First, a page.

Friday, December 31, 2010

Fairly Big Announcement

If you're into this sort of thing...

I intended to post a LOT more this last week or so, but holidays and a new PS3 have conspired against me.

However, tomorrow is the anniversary of the creation of my blog, and I have two big announcements:

1) Tomorrow, I am going to unveil Tommy's Top Six...these are the top six titles I reviewed on my blog this year, in my effort to ensure that certain games get very special mention. The criteria for selection was simple: 1) I had to have reviewed it on my blog this year...and 2) Only one title per company...(one tentative list had four books by two companies, and that's all I'll say). The companies have been notified of their selection, and that leads to part two...

2) To celebrate my blog's birthday, I will be running a giveaway over the next week. Official rules will be posted tomorrow, with full details, but I can tell you this: You will have the opportunity to win one of Tommy's Top Six in PDF format, as well as a few other goodies. Ten prizes will be awarded in all, with multiple copies of two games being available, as well as two prizes containing special extras...but every entry in Tommy's Top Six will be available to be awarded! What happens if I wind up with less than 10 entries? Thanks to the generosity of the publishers, the first anniversary of The Most Unread Blog on the Internet. Ever. is going to be much bigger than I ever dared dream...so please, come back tomorrow to see Tommy's Top Six and WHY I think you should buy these books, as well as your chance to win a copy of ten amazing prizes.

Thank you so much for reading the blog!

Tommy
Hoping You All Had A Merry Christmas And Have A Safe And Happy New Year

Sunday, December 26, 2010

Savage Worlds Characters Are All The Same: Big Damn Heroes

Yeah, so after reading Suzerain, I totally want to make these guys "wake up" as Heroic Rank Suzerain characters. I'm NOT...though I am stealing a Suzerain Edge (stripping off the Pulse function of it) and giving it to a PC this rank, because it's cool.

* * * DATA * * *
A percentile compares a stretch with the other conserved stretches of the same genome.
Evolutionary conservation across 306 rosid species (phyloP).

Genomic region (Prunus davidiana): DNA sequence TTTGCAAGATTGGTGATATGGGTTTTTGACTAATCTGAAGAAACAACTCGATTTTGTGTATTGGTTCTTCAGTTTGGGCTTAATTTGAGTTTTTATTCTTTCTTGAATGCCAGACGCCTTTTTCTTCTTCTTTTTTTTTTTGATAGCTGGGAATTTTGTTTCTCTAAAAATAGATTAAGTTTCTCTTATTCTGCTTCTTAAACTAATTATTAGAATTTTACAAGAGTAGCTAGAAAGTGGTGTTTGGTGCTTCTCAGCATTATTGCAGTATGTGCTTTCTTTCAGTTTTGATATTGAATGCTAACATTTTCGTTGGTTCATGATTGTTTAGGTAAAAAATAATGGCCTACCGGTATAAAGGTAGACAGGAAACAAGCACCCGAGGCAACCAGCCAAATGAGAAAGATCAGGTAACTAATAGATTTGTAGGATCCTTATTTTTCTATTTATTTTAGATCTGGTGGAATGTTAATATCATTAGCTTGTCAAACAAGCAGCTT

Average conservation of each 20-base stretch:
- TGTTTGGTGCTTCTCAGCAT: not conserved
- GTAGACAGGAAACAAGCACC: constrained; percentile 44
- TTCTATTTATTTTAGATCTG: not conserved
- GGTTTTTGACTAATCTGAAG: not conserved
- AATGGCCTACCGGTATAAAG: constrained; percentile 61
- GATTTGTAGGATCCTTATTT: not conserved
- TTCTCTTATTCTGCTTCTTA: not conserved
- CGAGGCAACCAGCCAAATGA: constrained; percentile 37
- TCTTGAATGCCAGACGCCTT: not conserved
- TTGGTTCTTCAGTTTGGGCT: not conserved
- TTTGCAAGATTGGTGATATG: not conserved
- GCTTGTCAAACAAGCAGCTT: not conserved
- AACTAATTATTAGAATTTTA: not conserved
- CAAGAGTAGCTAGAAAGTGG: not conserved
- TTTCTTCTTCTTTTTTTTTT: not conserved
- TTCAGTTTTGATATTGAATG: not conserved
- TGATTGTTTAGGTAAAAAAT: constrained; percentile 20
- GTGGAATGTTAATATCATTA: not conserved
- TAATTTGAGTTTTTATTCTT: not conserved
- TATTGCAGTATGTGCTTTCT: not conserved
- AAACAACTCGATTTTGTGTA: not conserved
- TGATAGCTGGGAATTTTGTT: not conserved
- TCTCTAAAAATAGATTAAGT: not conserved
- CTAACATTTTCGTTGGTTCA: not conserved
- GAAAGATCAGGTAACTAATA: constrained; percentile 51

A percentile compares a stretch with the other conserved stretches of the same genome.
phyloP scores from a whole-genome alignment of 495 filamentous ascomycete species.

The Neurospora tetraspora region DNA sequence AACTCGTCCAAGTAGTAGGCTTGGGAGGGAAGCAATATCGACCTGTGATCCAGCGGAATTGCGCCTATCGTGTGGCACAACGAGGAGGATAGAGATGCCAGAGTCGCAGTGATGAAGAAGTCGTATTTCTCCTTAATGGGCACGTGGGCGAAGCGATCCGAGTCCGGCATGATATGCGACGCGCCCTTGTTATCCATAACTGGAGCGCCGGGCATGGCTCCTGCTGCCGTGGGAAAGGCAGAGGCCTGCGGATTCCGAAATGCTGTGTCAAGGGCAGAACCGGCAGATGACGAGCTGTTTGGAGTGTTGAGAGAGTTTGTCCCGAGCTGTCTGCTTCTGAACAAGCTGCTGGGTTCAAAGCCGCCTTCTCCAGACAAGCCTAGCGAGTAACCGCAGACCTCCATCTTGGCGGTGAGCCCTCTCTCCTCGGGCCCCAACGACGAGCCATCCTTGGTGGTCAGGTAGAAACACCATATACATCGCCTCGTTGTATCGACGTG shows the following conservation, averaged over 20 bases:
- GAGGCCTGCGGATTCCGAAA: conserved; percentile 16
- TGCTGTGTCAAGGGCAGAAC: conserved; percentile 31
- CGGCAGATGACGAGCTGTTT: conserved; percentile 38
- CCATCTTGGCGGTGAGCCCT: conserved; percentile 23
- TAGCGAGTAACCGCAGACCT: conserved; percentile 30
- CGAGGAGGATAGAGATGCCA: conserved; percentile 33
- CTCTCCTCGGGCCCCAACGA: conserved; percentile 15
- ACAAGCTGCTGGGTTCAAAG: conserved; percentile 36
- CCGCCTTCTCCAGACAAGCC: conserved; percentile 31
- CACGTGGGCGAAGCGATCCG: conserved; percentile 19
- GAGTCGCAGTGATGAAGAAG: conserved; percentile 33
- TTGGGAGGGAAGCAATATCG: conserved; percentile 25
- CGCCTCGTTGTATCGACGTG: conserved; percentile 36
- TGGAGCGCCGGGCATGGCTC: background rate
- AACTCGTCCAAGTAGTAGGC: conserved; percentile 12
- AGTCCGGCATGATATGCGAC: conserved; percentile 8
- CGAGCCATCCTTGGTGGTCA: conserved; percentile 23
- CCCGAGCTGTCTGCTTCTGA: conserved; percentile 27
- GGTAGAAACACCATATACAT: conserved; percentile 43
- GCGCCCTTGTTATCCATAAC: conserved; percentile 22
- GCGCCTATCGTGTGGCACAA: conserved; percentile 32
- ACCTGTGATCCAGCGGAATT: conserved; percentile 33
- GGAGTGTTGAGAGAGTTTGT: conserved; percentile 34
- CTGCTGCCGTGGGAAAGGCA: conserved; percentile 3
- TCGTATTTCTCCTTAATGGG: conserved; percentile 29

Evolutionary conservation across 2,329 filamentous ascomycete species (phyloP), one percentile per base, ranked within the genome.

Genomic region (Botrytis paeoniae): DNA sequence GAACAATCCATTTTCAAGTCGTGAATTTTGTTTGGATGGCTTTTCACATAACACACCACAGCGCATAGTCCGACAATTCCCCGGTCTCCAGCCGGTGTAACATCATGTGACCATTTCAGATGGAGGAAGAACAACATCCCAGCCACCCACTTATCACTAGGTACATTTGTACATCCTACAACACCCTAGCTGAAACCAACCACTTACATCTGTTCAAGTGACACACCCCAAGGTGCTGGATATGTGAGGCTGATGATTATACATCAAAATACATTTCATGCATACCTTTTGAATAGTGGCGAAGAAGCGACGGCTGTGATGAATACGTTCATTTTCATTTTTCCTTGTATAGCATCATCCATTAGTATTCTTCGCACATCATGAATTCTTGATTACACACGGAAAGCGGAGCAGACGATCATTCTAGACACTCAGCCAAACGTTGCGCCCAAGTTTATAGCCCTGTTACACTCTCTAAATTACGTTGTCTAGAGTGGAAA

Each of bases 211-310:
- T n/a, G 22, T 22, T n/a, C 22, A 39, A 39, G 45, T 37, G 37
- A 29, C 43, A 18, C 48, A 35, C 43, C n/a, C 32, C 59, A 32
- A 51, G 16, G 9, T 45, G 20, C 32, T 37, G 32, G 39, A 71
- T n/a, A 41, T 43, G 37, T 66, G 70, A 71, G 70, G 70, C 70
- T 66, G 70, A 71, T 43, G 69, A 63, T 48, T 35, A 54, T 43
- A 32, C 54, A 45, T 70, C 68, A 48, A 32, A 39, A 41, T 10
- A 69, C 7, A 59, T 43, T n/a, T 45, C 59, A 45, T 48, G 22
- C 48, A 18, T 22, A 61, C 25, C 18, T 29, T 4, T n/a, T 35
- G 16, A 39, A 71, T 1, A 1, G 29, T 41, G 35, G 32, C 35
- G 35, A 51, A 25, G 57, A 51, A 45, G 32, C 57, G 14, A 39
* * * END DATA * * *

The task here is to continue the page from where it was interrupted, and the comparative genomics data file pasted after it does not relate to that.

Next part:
The Cast is now at Heroic Rank...the last rank under the regular character rules. Then they hit Legendary and advancement is handled a bit different. Once I do a few advances in Legendary, I'm putting these guys to rest and I'm starting a new series with superheroes...not so much to see if they turn out alike, but to see just how well they scale into the upper ranks.

DON'T HIT ME

1st: Giant Killer - He's Small already...may as well take bonus damage against the big guys.
2nd: Smarts d10 - Mostly for the benefit that he gains from Smarts Tricks.
3rd: Improved Level Headed - He now acts on the better of three cards, which must be a 5 or Greater.
4th: Fencer - From Shaintar. This gives him +1 to Parry while unencumbered and +1 to offset Called Shots, all while using the rapier.


DON'T HIT ME

Agility d10
Smarts d10
Spirit d6
Strength d6
Vigor d6

Fighting d10
Guts d6
Intimidation d6
Investigation d6
Notice d6
Taunt d8
Throwing d6

Charisma: 0
Pace: 6"
Parry: 7
Toughness: 4

Hindrances
Small (-1 Toughness)
Loyal
Bad Luck (1 less bennie per session)

Edges
Acrobat (+2 to nimbleness based Agility rolls, +1 to Parry)
Block (+1 to Parry)
  Improved Block (+2 to Parry)
Danger Sense (Free Notice roll at -2 to avoid attack)
Dodge (-1 to avoid being hit with ranged attacks)
  Improved Dodge (-2 to avoid being hit with ranged attacks)
Fencer (+1 to Parry while unecumbered, +1 to offset Called Shots)
First Strike (free attack when opponent gets into range)
Giant Killer (+1d6 when attacking a foe three sizes larger than him.)
Level Headed (Acts on the better of two cards)
  Improved Level Headed (Acts on the better of three cards)
Quick (redraw an initiatve card less than 5)
Strong Willed (+2 to Taunt/Intimidate)

Rapier (+1 Parry, for a 12), Damage d6+d4, Buckler Shield (+1 Parry, for a 13), Throwing Knife Damage d6+d4

HULK SMASH

1st: Improved Sweep (Removes Sweep penalty)
2nd: Spirit d6. This is gonna help with that whole "becoming unShaken" thing.
3rd: Nerves of Steel. Ignores a level of Wound penalties.
4th: Frenzy. One extra attack at -2.


HULK SMASH
Agility d6
Smarts d4